Proteins derived from the latent liver stage of Plasmodium vivax can be detected in small extracellular vesicles that circulate in blood, according to a study led by ISGlobal, an institution supported by “la Caixa” Foundation. The results pave the way for identifying patients with asymptomatic infections, an essential requirement to stop parasite transmission.
P. vivax is the predominant malaria parasite outside Africa and causes around 16 million cases per year. Although considered less lethal than malaria falciparum, malaria vivax can also cause severe disease and is associated with considerable morbidity and mortality in endemic regions. In addition, malaria vivax constitutes one of the greatest obstacles to achieving WHO’s target of eliminating malaria from 35 countries by 2030. This is because the parasite can remain latent in the liver during several years after the initial infection, without causing any symptoms. Reactivation of the latent phase (called hypnozoite) causes disease relapse and allows for the possibility of transmitting the parasite to other people. Currently, there are no diagnostic tools capable of detecting asymptomatic hypnozoite carriers.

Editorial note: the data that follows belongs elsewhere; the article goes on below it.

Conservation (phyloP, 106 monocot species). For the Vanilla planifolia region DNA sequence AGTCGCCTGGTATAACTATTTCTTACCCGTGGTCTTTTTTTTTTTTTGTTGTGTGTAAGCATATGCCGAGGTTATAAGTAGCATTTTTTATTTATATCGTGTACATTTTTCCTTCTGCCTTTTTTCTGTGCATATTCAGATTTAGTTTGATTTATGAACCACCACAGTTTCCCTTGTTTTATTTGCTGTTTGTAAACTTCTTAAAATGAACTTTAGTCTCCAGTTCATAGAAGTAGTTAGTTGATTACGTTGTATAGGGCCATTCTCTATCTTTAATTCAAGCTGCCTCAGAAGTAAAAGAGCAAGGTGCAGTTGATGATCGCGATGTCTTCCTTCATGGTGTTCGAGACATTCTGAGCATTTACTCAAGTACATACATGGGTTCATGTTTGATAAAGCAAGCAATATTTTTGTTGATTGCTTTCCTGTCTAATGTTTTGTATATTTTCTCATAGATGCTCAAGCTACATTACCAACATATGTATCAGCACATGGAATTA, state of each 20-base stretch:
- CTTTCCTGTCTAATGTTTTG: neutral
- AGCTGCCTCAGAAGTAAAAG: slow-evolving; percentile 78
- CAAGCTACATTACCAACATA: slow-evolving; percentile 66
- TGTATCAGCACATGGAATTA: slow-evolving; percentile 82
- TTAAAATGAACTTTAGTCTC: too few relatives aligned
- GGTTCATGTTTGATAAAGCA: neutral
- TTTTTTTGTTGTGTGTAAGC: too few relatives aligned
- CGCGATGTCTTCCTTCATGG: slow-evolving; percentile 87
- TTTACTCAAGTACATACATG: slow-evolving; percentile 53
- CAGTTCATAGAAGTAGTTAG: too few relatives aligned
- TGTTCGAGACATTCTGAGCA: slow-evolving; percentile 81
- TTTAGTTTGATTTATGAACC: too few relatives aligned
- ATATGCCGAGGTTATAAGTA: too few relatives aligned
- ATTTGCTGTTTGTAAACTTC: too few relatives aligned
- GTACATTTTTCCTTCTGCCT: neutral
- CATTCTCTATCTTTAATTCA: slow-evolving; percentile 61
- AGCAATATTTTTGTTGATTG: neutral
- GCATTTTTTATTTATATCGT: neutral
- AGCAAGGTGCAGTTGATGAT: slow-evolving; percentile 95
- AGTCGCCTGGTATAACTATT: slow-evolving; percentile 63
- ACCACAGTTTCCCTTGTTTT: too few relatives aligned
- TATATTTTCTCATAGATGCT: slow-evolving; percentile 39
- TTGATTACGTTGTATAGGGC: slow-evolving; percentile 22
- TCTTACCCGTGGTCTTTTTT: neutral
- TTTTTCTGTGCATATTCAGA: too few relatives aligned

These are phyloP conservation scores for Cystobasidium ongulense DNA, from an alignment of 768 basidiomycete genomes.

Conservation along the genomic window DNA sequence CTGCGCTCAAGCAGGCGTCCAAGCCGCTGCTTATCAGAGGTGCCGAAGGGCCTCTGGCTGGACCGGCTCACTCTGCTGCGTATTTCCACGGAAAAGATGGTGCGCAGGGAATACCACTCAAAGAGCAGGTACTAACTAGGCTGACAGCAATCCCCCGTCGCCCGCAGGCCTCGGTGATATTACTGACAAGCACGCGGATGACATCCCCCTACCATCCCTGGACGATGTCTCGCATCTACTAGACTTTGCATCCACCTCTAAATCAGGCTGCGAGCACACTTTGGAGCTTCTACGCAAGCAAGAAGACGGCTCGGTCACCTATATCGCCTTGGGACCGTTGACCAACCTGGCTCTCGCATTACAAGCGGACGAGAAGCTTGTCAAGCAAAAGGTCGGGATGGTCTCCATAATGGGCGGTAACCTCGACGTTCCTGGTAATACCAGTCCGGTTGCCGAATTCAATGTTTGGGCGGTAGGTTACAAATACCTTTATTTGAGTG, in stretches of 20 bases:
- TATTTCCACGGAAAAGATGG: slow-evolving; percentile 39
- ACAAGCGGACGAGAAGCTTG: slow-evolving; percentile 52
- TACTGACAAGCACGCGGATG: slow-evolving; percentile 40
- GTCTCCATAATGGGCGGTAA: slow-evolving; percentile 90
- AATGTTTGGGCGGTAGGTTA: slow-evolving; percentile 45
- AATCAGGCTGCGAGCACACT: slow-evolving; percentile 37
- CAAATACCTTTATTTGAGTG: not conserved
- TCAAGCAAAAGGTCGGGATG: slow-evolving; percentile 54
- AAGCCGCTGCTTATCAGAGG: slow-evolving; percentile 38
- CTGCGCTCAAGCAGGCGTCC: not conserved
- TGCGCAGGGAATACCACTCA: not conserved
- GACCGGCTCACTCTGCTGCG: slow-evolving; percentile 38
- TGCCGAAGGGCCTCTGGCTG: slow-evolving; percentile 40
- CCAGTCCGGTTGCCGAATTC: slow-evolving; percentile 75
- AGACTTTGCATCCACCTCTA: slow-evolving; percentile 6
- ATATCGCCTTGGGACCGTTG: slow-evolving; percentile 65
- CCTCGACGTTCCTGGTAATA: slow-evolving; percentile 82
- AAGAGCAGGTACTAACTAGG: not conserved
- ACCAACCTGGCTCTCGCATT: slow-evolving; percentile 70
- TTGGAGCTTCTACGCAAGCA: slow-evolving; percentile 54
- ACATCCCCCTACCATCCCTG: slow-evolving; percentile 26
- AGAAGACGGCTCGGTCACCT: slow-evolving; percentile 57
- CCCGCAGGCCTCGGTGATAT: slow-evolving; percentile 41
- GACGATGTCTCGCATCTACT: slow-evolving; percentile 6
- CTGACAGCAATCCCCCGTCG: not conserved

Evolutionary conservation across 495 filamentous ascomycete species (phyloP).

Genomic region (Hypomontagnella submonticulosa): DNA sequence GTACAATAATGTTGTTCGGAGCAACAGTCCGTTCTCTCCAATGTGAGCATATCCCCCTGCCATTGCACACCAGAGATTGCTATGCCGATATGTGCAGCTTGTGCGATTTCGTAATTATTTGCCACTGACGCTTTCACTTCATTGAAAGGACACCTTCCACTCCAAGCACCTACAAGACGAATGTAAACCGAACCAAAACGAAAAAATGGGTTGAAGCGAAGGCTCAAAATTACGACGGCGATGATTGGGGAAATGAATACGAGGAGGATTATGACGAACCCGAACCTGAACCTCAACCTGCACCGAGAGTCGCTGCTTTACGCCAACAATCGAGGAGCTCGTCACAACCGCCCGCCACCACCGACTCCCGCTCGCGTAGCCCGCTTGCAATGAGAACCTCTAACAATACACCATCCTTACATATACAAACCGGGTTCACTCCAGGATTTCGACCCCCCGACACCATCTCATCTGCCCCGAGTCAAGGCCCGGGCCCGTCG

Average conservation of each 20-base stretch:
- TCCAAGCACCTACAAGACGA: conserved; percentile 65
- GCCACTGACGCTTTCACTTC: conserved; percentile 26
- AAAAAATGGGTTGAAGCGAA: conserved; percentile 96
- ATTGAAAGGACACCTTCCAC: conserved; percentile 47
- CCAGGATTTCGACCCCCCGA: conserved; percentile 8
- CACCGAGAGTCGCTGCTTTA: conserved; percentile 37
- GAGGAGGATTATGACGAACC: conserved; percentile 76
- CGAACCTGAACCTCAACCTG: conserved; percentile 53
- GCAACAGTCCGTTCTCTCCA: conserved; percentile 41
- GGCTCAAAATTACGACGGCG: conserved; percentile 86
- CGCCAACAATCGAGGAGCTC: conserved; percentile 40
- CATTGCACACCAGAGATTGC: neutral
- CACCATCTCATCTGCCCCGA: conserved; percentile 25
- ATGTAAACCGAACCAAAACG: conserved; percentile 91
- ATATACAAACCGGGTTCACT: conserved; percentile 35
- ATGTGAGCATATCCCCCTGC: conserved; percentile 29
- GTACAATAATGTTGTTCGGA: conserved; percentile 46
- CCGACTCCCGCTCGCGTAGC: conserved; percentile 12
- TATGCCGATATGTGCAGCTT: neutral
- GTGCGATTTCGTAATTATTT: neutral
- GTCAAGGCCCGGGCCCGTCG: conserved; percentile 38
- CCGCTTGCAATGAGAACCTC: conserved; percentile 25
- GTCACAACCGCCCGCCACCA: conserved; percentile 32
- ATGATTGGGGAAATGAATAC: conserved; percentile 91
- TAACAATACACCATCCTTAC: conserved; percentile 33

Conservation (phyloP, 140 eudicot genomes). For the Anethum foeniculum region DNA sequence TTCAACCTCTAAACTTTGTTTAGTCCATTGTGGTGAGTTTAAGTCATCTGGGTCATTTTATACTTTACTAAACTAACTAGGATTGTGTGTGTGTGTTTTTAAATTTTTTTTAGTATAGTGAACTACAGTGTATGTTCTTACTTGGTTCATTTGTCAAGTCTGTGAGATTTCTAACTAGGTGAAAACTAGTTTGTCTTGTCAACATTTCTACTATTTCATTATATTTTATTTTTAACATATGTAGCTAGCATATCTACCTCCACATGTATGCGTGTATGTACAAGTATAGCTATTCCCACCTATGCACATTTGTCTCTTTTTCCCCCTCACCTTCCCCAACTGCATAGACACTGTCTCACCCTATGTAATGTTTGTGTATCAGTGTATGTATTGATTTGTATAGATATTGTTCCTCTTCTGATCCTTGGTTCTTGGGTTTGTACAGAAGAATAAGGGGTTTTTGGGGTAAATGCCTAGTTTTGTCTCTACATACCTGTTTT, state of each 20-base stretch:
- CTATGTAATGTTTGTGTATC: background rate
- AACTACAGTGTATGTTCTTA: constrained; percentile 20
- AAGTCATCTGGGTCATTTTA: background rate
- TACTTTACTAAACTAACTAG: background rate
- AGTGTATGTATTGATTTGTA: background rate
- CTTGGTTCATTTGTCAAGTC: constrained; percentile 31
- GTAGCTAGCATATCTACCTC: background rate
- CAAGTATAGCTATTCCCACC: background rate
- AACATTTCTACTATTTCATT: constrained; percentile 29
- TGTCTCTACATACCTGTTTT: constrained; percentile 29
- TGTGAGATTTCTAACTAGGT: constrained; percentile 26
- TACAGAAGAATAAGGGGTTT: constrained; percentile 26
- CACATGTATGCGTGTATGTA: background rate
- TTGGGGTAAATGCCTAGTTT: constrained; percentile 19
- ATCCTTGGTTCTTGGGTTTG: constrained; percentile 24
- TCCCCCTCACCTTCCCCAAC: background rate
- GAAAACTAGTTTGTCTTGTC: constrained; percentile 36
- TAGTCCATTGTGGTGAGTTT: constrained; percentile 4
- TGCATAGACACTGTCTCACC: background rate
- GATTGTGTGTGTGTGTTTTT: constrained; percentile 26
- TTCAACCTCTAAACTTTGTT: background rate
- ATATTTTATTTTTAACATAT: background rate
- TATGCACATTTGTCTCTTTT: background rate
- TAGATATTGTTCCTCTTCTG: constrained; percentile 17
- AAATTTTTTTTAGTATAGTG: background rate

In this study, the research team led by Hernando A del Portillo (ICREA) and Carmen Fernandez-Becerra, researchers at ISGlobal and the Trias i Pujol Research Institute (IGTP), explored the possibility of using blood circulating exosomes (small vesicles secreted by different cells) to detect the presence of hypnozoites in the liver. For this, they used a new experimental model developed by their collaborators at the CIDR in Seattle: ‘humanised’ mice that contain human liver cells and can therefore be infected by P. vivax. From the blood of these mice, postdoc student Melisa Gualdrón-López managed to isolate human-derived exosomes that contained up to 17 different hypnozoite proteins, including a previously uncharacterized protein.
“These results are a proof-of-concept that liver-derived exosomes can help us identify biomarkers of hypnozoite infection and hopefully develop diagnostic tests for these asymptomatic patients,” says del Portillo. Moreover, this experimental model will provide valuable insights into the liver infection phase.
“This work is the result of a SUMA project, in collaboration with Juan Ramon Gonzalez, and has set the basis for a NIH-funded project that will further explore this line of research,” adds del Portillo.